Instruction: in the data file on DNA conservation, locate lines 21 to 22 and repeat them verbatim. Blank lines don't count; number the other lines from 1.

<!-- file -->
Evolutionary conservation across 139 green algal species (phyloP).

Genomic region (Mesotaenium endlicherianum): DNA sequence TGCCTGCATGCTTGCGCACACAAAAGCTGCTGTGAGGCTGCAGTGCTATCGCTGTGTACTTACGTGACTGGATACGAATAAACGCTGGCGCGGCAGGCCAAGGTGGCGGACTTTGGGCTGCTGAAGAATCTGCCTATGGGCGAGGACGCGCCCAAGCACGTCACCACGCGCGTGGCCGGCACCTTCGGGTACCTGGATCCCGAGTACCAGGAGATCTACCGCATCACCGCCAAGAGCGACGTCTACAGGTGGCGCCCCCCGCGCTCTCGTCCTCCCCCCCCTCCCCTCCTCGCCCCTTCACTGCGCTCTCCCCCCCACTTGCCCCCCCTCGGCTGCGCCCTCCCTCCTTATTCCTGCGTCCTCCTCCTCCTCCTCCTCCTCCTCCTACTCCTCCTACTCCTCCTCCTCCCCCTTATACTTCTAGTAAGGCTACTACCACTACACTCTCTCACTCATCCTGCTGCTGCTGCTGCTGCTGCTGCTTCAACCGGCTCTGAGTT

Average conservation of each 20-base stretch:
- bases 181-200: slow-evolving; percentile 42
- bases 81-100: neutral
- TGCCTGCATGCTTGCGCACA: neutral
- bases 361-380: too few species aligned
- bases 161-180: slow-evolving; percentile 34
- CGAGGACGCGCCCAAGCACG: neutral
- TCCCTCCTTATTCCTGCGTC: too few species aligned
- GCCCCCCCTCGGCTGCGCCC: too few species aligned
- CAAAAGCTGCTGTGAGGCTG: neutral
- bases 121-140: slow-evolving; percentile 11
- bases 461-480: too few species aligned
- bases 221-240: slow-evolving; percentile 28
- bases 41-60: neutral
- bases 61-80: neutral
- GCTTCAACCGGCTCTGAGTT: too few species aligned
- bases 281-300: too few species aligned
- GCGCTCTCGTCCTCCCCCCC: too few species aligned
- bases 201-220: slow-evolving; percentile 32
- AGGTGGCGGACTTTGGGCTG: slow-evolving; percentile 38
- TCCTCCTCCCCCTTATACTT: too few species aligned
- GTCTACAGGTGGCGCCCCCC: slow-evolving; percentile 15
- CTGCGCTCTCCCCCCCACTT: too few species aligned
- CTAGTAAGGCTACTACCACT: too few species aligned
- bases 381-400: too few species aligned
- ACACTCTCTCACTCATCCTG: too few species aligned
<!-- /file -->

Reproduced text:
- bases 201-220: slow-evolving; percentile 32
- AGGTGGCGGACTTTGGGCTG: slow-evolving; percentile 38